One of two cameras replacing the S5 IS, the SX10 IS offers 10.0 megapixels and 20x stabilised zoom

Product Overview

Overall rating:

87%

Canon PowerShot SX10 IS

Overall score:87%
Features:90%
Value:75%
Image Quality:90%
Performance:95%
Design:85%

Pros:

  • Performance, build quality, features, image quality

Cons:

  • Price, viewfinder, no Raw mode

Product:

Canon PowerShot SX10 IS Review

Manufacturer:

Price as reviewed:

£280.00

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For the past five years the Canon S-series of image-stabilised superzoom bridge cameras has been the benchmark by which other cameras of this type have been judged. They have combined powerful high quality lenses and powerful sensors with impressive features including video recording with stereo audio, articulated monitor screens and SLR-like handling.

Features

The S-series is being discontinued, with the popular S5 IS, launched in 2007, being the last model; however the design concept lives on in the two cameras with which Canon is replacing the S5; the £400 SX1 IS, and this, the £280 SX10 IS. Both models take up where the S5 left off, featuring 20x optical zoom image stabilised lenses with 28mm-equivalent wide angle settings, 10-megapixel sensors and fully articulated flipn- twist monitor screens.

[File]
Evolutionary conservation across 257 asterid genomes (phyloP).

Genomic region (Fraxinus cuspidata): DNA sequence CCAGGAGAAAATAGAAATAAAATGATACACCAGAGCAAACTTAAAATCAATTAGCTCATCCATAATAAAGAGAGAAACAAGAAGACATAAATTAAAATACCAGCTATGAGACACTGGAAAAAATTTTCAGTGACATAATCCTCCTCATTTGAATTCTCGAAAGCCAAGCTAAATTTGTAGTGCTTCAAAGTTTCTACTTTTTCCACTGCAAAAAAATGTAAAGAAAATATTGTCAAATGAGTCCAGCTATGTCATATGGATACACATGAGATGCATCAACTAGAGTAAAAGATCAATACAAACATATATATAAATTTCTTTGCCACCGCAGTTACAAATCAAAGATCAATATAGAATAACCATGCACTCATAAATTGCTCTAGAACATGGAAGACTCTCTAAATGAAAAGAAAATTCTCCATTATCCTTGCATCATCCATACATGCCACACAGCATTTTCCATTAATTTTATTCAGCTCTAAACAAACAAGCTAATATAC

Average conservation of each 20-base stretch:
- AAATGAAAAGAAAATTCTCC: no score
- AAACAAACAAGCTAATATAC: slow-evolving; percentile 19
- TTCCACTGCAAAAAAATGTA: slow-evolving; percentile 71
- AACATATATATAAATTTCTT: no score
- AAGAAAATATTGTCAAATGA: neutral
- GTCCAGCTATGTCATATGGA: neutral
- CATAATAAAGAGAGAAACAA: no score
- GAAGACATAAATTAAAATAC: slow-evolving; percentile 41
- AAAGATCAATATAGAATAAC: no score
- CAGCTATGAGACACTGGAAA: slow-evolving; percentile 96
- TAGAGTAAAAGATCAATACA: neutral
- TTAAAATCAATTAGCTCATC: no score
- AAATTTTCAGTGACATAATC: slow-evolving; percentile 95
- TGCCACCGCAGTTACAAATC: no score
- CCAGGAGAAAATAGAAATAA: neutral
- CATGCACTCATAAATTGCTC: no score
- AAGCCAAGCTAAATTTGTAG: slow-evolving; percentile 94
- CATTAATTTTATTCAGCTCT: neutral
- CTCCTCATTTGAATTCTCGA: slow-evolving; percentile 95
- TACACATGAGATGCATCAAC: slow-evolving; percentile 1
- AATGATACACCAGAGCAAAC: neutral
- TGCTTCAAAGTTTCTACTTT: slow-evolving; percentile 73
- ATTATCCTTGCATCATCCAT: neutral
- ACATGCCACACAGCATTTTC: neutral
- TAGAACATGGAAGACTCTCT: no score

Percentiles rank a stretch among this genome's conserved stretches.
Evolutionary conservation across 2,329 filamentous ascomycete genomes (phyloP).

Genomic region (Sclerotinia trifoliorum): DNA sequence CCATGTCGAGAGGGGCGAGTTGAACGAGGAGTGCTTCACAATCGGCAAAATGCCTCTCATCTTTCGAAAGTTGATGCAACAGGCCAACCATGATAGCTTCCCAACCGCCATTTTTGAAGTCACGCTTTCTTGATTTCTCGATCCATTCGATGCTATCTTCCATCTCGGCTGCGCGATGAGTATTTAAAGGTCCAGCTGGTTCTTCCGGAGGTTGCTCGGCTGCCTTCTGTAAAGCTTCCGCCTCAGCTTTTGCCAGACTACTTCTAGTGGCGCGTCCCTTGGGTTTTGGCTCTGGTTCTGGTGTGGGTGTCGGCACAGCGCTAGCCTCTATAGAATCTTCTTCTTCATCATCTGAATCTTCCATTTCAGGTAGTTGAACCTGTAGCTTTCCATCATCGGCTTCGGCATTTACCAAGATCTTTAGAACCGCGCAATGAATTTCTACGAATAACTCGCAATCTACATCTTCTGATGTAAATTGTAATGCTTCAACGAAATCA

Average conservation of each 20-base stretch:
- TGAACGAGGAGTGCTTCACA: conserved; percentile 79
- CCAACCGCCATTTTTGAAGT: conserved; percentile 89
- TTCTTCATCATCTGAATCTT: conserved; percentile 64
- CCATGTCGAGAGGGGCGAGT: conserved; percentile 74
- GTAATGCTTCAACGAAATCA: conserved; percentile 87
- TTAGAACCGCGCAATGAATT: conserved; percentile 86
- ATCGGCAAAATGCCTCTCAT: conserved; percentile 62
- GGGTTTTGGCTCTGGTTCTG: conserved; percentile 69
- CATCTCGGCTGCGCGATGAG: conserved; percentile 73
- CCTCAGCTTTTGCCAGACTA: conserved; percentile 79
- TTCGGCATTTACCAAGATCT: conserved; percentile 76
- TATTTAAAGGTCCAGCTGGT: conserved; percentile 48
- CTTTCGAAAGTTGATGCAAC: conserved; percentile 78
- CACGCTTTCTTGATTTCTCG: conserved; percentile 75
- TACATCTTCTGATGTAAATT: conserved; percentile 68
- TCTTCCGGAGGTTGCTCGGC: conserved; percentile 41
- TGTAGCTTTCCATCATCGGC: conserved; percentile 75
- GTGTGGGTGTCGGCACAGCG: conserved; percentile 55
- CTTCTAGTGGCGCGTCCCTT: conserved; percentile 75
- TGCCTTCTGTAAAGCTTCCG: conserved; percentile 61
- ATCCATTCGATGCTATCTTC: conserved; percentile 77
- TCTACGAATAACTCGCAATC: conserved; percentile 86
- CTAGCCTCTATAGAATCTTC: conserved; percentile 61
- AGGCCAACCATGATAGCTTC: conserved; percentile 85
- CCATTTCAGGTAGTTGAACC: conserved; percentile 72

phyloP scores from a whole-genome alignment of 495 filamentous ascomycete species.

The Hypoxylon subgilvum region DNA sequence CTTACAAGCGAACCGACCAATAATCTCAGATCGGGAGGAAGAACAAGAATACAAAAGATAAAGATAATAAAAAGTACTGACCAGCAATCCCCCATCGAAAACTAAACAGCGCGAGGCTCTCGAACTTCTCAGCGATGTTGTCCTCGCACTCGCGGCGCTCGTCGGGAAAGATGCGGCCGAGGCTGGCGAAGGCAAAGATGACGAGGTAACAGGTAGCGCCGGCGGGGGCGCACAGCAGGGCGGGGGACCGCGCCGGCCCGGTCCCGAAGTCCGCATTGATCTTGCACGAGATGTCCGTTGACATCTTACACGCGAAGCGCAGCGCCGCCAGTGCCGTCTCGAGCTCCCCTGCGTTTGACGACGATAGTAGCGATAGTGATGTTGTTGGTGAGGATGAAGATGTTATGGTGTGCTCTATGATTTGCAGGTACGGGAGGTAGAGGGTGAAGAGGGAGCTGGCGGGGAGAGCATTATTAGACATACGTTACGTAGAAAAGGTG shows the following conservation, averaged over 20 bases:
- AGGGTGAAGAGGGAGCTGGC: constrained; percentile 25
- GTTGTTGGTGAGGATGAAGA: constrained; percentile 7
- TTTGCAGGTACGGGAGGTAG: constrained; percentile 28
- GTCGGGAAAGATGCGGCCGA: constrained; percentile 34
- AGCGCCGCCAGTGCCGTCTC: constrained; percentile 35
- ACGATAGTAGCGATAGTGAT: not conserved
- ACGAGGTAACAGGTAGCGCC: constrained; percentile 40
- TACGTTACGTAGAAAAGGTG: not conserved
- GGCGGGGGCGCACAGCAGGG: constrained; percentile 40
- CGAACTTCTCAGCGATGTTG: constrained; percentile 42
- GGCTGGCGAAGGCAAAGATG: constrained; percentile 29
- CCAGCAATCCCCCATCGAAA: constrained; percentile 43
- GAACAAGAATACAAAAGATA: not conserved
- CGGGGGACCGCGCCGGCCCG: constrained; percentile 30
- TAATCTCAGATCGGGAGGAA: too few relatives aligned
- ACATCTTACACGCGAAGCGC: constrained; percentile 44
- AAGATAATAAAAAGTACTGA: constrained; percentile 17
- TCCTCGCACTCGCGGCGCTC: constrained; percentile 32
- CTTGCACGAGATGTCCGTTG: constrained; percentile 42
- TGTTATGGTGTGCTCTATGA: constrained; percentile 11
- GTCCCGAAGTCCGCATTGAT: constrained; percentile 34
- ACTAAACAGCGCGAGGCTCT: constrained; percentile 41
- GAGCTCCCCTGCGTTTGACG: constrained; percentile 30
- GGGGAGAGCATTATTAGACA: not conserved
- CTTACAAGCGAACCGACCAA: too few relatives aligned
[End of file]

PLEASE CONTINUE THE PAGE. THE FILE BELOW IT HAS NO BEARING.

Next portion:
Both new cameras also feature high quality video recording modes, but they do also have some significant differences to account for the difference in price. The SX1 has a faster CMOS sensor allowing 4fps continuous shooting, as well as 1080p HD video capability and a wide-screen 16:9 monitor screen. The cheaper SX10 IS with its 1/2.3” CCD sensor can shoot 1.5 frames per second and has VGA video recording, although with 30fps, stereo audio video, full optical zoom, image stabilisation, a high-quality low-compression recording format and one hour maximum clip length, even the SX10’s lesser capabilities are still well above the average.

As a still camera too the SX10 is impressive. Canon has chosen to ditch the often criticised AiAF multi-zone autofocus system in favour of a simpler but faster and more versatile FlexiZone single-point system, with a dedicated button to quickly re-size and move the AF point to anywhere in the central region of the frame. It is more complex to use effectively and not as accommodating for those who prefer their cameras to be auto-everything, but for more patient photographers it is definitely a more useful system.

As well as this the SX10 has a full range of manual exposure modes, with shutter speeds of 15 seconds to 1/3200th and aperture control in 1/3EV increments, with a maximum aperture of f/2.8 – f/5.7, and a minimum of f/8.

It has multi-zone, centreweighted and spot metering, as well as an improved face detection system that can track partially obscured or profile-view faces. Among many other options the Canon quick menu includes full colour manual control, with customisable contrast, saturation and sharpness. One advanced function notable by its absence however is Raw mode, which would have increased the camera’s appeal to serious photographers. Some of the SX10’s main rivals do have this feature.